Avengers Assemble 20
Last issue, we saw the escape of Captain Marvel and her team from the Builder ship, aided by Spider-Woman, Black Widow, Shang-Chi, and Eden. This issue, as have all the Avengers Assemble issues that tie in with Infinity so far, was told through the eyes of Jessica Drew, and follows her progression from the end of the Battle of the Corridor to the Builders’ attack on the refugees, and through the rescue mission to the Builder ship. They aid their teammates in their escape and retrieval of Nightmask, Starbrand, Abyss, and the still-unconscious Captain Universe before leaving the Builder ship—but not before having Starbrand blow it out of the sky. This week, we switch viewpoints to three of the Uncanny Avengers in another Infinity tie-in: Wonder Man, Wasp, and the Scarlet Witch.
The beginning of the issue introduces Alice and Denny Kedzierski, who lost their son Tommy in what’s implied to be a school shooting, after which Denny sinks into himself and Alice longs for him to become the bigger man she married. We cut to Simon, Jan, and Wanda, headed back home on the Quinjet after an encounter with Thanos’ forces. Jan accuses Simon of using his new “non-violent” tendences as an excuse to not get his hands dirty and make other people fight for him, when the team is confronted by a giant naked man in the middle of a city street. The man is none other than Denny Kedzierski, whose wife was affected by the Terrigen mists Black Bolt unleashed in Infinity 4, and suddenly Denny’s bigger than a house, while his house—with his wife and his neighbors inside of it—have vanished. Jan figures out that Alice has gained size-changing powers from the Terrigenesis, and by making Denny bigger, his house has shrunk down so much that it’s entered the Microverse (in which Jan had been trapped until quite recently). Using Wanda’s probability-warping powers, Jan boosts her shrinking ability to re-enter the Microverse and find Alice, Soo Lin, and Hana—but they’ve already been found by Gouzar, the centaur warlord whom the Avengers defeated when they rescued Jan. But Pym particles don’t work correctly in the Microverse, and Jan’s only hope is Alice’s new mass transfer powers, which she harnesses in just enough time to save Soo Lin from Gouzar. Alice returns them all to normal size by focusing on Denny, and together the two of them decide to move forward together as a team, with Alice excited about using her new abilities to do good in the world.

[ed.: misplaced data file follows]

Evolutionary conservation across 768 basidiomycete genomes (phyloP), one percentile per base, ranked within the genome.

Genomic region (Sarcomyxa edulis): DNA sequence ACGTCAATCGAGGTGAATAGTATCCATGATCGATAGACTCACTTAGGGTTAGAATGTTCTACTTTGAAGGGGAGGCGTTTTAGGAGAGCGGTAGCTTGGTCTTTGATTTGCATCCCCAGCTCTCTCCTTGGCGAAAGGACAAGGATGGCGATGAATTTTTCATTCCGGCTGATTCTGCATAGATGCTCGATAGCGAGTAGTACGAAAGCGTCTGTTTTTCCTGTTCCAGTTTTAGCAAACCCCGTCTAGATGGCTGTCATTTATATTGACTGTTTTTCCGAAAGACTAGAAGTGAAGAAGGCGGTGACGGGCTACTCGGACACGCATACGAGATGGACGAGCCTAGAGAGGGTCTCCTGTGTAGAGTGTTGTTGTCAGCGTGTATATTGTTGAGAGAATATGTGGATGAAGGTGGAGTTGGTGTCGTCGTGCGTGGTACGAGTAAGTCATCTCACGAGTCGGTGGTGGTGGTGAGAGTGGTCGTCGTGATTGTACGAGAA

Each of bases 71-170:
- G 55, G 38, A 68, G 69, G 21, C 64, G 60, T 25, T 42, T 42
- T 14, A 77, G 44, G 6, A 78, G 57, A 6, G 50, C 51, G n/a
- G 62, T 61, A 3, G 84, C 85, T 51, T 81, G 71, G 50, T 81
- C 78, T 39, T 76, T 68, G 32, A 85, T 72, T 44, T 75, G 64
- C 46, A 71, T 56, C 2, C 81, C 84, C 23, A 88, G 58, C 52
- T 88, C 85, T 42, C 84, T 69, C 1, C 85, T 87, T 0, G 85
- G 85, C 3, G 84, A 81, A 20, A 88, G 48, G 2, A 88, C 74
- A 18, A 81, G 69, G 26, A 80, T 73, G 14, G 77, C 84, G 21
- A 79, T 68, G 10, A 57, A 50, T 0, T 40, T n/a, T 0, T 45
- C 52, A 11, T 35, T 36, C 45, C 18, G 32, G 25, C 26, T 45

Oh my goodness, this was a remarkably satisfying read, especially after this week’s other Infinity tie-ins have all been rather dark and depressing. The story told over the course of this issue, though short, is engrossing and captures the reader’s attention right off the bat. It’s incredibly hard not to be rooting for Alice and Denny, especially when you learn about everything they’ve been through and how they’ve still pulled through it all and stayed together. I certainly hope we see more of Alice and her new powers, as she and Denny make a great team and a loving, supportive couple, which is something that’s always nice to see in the midst of comics dealing with aliens and battles and superheroes.